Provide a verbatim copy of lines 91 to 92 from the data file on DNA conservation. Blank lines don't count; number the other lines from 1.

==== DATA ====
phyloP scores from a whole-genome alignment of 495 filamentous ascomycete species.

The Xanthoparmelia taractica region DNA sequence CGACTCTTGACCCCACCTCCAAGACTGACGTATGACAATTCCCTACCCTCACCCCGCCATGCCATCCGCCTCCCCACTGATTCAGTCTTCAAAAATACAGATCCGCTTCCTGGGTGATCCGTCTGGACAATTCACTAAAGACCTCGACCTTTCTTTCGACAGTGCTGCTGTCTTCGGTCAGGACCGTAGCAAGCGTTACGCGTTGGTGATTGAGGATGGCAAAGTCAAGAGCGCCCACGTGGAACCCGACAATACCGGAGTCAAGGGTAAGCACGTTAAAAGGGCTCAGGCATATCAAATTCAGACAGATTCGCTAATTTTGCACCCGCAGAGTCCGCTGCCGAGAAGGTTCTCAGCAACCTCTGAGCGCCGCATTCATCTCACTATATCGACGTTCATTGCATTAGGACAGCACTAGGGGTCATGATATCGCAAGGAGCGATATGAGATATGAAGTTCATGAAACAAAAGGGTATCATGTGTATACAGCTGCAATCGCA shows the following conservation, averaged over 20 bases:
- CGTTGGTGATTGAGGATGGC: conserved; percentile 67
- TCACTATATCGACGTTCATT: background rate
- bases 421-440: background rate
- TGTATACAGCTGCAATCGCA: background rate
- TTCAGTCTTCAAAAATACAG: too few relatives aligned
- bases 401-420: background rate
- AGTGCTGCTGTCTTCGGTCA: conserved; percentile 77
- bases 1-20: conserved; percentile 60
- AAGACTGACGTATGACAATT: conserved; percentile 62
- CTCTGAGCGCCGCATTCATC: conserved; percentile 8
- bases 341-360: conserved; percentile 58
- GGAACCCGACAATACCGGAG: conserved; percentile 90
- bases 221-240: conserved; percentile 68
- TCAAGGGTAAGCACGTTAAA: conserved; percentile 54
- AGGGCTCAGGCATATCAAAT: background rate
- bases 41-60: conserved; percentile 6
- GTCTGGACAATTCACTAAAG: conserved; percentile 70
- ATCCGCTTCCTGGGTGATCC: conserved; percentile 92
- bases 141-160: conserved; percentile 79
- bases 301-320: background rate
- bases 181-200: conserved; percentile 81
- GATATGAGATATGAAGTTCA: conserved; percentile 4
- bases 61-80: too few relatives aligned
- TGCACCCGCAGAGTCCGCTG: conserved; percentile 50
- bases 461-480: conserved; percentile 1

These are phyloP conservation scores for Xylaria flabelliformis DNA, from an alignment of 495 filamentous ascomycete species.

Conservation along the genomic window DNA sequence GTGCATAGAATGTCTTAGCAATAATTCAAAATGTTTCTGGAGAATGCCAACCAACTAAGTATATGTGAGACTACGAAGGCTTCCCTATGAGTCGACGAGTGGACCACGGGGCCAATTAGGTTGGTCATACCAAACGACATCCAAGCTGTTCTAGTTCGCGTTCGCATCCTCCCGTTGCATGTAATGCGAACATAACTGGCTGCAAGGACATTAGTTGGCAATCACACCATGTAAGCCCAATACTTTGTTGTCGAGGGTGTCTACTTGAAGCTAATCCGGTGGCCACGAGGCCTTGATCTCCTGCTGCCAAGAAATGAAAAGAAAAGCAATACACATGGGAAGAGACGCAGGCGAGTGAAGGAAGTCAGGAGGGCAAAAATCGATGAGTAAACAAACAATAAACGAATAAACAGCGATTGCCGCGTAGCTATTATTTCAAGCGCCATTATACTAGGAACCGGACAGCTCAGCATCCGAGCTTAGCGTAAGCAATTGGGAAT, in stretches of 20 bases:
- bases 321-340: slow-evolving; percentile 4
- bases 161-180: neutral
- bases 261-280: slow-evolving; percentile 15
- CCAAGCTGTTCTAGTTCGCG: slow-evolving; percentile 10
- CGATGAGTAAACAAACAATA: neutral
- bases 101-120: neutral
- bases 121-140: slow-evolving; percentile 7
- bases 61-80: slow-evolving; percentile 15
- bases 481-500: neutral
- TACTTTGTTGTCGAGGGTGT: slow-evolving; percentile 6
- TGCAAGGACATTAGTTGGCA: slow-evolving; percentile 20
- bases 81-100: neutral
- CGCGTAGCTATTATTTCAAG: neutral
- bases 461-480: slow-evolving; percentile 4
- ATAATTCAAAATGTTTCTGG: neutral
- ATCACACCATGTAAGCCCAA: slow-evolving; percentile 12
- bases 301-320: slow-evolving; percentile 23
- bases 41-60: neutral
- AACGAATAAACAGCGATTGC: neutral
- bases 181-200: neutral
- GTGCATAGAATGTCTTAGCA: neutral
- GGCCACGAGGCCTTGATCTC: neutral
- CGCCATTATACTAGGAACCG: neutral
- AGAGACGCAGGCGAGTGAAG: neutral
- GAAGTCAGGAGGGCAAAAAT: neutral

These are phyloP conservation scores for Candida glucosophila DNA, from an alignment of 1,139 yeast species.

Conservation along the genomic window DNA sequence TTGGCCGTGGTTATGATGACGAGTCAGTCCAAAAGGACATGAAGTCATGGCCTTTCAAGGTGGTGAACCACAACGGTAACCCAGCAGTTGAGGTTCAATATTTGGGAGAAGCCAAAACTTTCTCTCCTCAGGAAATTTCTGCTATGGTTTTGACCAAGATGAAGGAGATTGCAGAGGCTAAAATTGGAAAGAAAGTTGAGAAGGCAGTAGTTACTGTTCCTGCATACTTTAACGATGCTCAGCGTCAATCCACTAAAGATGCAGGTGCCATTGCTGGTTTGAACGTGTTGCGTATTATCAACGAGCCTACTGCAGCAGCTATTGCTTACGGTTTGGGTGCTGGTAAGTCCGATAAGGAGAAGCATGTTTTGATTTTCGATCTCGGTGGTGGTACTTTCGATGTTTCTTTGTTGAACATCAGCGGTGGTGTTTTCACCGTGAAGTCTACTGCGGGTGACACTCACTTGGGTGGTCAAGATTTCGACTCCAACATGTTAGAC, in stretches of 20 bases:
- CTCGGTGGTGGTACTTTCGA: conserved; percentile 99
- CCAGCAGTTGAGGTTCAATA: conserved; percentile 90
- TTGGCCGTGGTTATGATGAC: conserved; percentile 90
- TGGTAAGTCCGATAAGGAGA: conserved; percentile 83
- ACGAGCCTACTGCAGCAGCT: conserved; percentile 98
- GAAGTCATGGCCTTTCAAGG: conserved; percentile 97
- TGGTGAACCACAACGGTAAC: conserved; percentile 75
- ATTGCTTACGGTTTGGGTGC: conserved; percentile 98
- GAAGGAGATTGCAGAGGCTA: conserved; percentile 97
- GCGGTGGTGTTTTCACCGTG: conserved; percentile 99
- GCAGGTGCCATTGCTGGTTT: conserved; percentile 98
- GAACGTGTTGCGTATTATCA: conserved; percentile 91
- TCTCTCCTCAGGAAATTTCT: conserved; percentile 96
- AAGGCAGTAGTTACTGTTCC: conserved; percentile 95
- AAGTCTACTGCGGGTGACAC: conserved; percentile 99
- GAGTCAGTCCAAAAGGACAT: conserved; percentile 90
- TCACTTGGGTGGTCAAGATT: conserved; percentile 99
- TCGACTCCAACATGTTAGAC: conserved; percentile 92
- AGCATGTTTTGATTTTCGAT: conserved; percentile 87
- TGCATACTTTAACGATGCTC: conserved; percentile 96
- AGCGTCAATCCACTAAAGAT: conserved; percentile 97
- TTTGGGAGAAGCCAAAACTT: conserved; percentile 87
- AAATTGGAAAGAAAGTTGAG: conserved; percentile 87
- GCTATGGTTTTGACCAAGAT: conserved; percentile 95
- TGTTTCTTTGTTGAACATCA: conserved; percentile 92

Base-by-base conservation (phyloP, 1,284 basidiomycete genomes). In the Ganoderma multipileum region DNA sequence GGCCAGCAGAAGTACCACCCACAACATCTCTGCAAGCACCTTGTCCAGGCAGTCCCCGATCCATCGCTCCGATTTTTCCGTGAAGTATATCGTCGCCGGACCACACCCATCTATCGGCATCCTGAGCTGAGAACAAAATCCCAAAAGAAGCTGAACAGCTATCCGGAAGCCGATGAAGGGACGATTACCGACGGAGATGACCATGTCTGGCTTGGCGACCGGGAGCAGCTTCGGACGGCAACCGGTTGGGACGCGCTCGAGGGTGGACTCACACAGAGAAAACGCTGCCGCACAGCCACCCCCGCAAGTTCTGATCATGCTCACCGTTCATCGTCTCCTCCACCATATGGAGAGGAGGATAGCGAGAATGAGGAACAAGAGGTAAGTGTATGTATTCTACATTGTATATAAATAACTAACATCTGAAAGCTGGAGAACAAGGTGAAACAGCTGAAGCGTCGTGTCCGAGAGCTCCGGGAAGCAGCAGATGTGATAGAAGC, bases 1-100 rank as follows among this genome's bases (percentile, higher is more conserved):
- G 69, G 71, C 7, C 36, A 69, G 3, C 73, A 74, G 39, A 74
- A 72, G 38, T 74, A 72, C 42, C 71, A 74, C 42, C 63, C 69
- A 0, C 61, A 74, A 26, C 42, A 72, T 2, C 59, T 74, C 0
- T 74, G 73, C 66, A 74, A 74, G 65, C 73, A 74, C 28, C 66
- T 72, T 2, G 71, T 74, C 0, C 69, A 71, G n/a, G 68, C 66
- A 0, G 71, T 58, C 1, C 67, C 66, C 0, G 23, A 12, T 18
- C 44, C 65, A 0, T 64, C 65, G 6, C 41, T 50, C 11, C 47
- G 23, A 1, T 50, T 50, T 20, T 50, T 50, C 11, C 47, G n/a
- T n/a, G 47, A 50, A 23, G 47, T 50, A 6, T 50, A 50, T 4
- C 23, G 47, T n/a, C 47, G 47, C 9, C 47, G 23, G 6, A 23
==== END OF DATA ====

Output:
- T n/a, G 47, A 50, A 23, G 47, T 50, A 6, T 50, A 50, T 4
- C 23, G 47, T n/a, C 47, G 47, C 9, C 47, G 23, G 6, A 23